As one of the two serial killers in the original “Scream,” and as the live-action incarnation of iconic cartoon character Shaggy in two hit “Scooby Doo” movies, Pasadena resident Matthew Lillard has had two big tastes of Hollywood success. Yet, like the vast majority of working actors, Lillard has also felt the fickle side of fame and endured a couple of lulls in his career as well.
But with his role as Brian Speer — a seemingly smarmy real-estate agent who has an affair with the wife of a real-estate kingpin played by George Clooney in the current critically-acclaimed hit “The Descendants” — Lillard may find that the third time is truly the charm.
His performance in the relatively small but pivotal role is brilliantly nuanced, revealing a man who is truly sorry for his adultery and terrified that Clooney’s character will expose him to his wife, turning what could have been a one-dimensional character as a lout into a sympathetic and emotionally torn man.
Lillard spoke exclusively with PW amid the current wave of attention for the film, which just netted a slew of Golden Globe Award nominations, including one for Best Picture. The happily married father of three spoke thoughtfully of riding the Hollywood rollercoaster and how Pasadena offers him a charmed respite from Tinseltown turmoil.
“I went in to audition for the part of her lover, and five of the best looking guys in the world were there, and I thought, ‘I’ll never get this,’” laughs Lillard. “I auditioned once, and [co-writer/director Alexander Payne] said it was the best audition he’d ever seen. I still said, ‘No way I’d get the part,’ and I said ‘No way George Clooney’s wife cheats with a guy like me.’ They said, ‘Get out of the room, and four months later I got the call to do it.”
“The Descendants” centers around the emotional struggles that Clooney’s character faces after his wife enters a coma and he has to tell their friends and daughters that she wants to be taken off life support. When his oldest girl tells him his wife had been having an affair, he sets out to find her lover, both to quell his maddening curiosity about the man and to give him a chance to say goodbye to her.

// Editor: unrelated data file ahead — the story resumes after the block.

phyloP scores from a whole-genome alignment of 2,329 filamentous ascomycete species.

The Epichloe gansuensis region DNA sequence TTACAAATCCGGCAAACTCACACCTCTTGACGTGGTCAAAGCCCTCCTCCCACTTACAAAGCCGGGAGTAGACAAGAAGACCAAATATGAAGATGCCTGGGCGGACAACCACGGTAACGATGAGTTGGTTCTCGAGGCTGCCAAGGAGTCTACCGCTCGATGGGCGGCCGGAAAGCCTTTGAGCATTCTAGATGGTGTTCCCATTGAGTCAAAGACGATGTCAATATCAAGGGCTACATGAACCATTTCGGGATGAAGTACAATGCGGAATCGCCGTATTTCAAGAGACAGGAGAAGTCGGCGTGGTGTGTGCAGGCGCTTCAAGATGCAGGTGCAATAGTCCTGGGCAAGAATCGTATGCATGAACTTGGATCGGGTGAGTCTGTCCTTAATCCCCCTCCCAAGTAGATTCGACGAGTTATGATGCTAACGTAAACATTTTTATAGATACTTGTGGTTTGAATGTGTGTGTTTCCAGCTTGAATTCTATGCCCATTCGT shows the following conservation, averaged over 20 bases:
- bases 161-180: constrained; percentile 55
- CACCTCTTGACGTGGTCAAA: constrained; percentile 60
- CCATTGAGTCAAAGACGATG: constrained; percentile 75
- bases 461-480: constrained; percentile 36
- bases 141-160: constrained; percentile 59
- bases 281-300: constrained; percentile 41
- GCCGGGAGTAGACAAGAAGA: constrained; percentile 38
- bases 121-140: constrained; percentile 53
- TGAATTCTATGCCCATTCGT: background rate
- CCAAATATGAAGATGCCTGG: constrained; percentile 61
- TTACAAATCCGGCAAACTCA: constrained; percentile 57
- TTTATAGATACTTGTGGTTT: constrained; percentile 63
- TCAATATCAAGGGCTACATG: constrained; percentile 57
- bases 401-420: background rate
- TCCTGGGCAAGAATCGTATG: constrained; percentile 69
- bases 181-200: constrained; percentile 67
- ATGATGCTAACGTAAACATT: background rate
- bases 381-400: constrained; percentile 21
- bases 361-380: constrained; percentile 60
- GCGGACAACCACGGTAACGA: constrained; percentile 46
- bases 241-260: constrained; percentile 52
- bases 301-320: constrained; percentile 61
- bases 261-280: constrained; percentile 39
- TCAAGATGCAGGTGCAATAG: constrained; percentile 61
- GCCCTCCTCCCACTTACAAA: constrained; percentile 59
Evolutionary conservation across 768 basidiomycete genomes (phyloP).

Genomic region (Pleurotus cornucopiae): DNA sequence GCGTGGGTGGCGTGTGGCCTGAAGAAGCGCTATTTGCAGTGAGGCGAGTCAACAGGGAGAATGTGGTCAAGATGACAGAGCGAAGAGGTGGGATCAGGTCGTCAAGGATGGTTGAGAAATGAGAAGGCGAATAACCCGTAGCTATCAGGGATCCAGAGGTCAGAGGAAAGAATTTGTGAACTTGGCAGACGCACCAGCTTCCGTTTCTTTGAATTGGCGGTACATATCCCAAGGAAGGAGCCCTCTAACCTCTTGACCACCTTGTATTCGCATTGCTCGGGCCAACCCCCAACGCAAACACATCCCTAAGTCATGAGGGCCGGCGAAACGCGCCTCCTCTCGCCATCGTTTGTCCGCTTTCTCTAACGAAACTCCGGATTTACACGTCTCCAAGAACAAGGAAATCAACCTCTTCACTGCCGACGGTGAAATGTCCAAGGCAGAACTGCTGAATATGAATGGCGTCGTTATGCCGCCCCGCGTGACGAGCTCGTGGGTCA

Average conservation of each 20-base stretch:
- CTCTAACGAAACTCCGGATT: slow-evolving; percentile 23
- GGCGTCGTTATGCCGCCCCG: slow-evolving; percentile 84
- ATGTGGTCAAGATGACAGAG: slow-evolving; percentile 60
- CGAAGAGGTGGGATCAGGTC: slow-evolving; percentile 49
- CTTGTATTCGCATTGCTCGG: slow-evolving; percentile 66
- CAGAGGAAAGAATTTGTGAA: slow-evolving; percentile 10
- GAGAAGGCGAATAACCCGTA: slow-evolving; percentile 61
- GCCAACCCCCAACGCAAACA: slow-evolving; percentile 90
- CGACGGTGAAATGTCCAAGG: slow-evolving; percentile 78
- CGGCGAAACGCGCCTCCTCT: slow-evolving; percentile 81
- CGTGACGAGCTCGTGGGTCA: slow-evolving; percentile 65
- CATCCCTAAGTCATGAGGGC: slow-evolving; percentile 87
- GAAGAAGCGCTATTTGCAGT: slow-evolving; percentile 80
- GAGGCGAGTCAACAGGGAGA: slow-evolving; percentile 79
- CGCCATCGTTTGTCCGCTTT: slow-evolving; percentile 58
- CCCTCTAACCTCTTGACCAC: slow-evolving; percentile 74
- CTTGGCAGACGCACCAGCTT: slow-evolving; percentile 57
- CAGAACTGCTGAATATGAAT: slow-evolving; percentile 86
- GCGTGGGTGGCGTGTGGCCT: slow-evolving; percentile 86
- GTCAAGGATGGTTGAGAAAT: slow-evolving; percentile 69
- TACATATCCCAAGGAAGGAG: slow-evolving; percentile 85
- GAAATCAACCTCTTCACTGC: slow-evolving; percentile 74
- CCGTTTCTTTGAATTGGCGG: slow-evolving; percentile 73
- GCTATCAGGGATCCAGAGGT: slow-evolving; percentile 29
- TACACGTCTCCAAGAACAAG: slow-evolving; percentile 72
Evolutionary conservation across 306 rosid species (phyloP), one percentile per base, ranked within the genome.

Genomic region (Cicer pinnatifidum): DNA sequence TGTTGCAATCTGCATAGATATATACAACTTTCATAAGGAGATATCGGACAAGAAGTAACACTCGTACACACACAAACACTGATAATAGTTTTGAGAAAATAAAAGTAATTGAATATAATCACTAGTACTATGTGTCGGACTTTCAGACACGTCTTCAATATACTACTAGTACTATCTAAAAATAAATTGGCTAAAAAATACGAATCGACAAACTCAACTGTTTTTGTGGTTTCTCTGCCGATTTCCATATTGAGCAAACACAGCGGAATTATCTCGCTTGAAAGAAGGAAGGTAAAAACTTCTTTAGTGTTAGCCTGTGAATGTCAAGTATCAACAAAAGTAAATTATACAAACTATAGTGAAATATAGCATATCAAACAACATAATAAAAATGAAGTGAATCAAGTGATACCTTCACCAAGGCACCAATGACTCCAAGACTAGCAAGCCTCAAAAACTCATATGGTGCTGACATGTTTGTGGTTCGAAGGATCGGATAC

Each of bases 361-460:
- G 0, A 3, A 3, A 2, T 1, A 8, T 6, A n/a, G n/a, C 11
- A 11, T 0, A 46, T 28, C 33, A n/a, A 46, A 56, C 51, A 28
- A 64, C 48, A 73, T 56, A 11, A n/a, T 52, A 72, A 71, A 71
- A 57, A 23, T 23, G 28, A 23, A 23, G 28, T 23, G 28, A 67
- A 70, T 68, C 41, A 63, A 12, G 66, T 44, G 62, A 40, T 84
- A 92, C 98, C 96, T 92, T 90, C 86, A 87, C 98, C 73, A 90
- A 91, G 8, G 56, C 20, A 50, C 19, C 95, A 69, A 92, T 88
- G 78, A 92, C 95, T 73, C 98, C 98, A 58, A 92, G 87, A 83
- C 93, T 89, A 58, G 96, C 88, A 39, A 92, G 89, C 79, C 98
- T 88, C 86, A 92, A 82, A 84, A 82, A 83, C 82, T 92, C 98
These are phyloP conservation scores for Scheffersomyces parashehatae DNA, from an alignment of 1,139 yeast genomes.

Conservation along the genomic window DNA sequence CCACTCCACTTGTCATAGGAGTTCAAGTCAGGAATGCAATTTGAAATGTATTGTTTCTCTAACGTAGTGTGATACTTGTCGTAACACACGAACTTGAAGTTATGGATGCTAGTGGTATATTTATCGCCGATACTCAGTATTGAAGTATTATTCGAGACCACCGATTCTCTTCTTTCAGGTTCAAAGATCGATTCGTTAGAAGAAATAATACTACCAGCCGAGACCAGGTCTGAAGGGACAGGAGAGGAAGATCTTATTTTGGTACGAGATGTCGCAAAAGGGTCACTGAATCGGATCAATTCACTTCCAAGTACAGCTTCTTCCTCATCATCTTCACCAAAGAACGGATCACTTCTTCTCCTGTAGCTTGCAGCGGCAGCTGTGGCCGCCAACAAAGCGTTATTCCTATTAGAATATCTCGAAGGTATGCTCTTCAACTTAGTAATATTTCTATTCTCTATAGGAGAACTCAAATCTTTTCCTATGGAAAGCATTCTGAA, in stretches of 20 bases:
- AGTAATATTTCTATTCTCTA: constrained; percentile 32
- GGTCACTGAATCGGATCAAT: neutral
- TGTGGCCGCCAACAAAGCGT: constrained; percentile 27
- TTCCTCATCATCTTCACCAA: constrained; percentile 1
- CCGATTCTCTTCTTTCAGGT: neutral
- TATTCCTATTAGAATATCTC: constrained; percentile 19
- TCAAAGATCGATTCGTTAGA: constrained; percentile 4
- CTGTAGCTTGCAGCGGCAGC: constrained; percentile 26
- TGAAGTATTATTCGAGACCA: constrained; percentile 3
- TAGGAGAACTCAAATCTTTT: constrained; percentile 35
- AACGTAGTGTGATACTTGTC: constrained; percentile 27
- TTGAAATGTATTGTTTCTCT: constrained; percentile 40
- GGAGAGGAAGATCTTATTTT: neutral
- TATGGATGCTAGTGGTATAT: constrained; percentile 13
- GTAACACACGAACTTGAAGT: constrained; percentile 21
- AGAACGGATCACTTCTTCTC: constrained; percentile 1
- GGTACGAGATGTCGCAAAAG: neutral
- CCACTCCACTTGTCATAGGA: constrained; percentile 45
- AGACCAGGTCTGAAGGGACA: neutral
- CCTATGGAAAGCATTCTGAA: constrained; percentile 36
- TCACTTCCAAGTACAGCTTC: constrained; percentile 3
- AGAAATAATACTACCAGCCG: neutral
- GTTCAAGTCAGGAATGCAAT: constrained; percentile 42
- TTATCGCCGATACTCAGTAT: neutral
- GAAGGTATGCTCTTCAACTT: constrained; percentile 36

The film renders the lover as a mystery figure for much of the film, however, with Clooney and Lillard only facing off in the final half hour of the film. But those scenes are so critical to the essence of the project that a lesser actor in the role of Speer could have sunk the film.
“The good news is, there’s a lot of hype built up around that part, as the whole movie is a ticking clock about when Clooney’s gonna confront that guy,” says Lillard. “The climax of the movie is that scene between them, and I knew there’d be a lot of pressure on that moment, because if you suck at that scene, you destroy the whole movie. But it goes back to the genius of Alexander Payne, in casting a guy like me, a really normal guy. Every time you think it’s going cliché or melodramatic, he makes a left turn and is simply human.”
Lillard grew up in Detroit and moved to Orange County when he was 10 before heading off to New York City at the start of his acting career. He caught the performing bug at age 13, when his salesman father asked him to take either a typing or an acting class –– he felt both skills were essential to success in the business world. Acting, his dad thought, would teach him to be comfortable in front of strangers.
“It was the first time in the world where I didn’t suck at something, and adults said ‘You did good.’” says Lillard. “I studied at New York’s Circle in the Square, and then in Pasadena at the American Academy of Dramatic Arts. They taught me to try to stay busy and endure the downslides that come.”
In the meantime, as he basks in the attention that has included an audition for filmmaking titan Clint Eastwood, Lillard is grateful for the charms of the Crown City. He moved to Pasadena 10 years ago, picking his house just five minutes after he and his wife, a La Cañada Flintridge native, finished touring the premises.
“We were considering the Westside of Los Angeles or East LA, but I can’t imagine living anywhere else,” says Lillard. “It’s got everything every family in America could want: great schools, restaurants and incredible culture with the Pasadena Playhouse. You just can’t beat it.”
“The Descendants” is playing at the Arclight Pasadena, 336 E. Colorado Blvd. Call (626) 568-8888.
I won the title of "America's Funniest Reporter" in a national contest at the Laugh Factory club in Hollywood.
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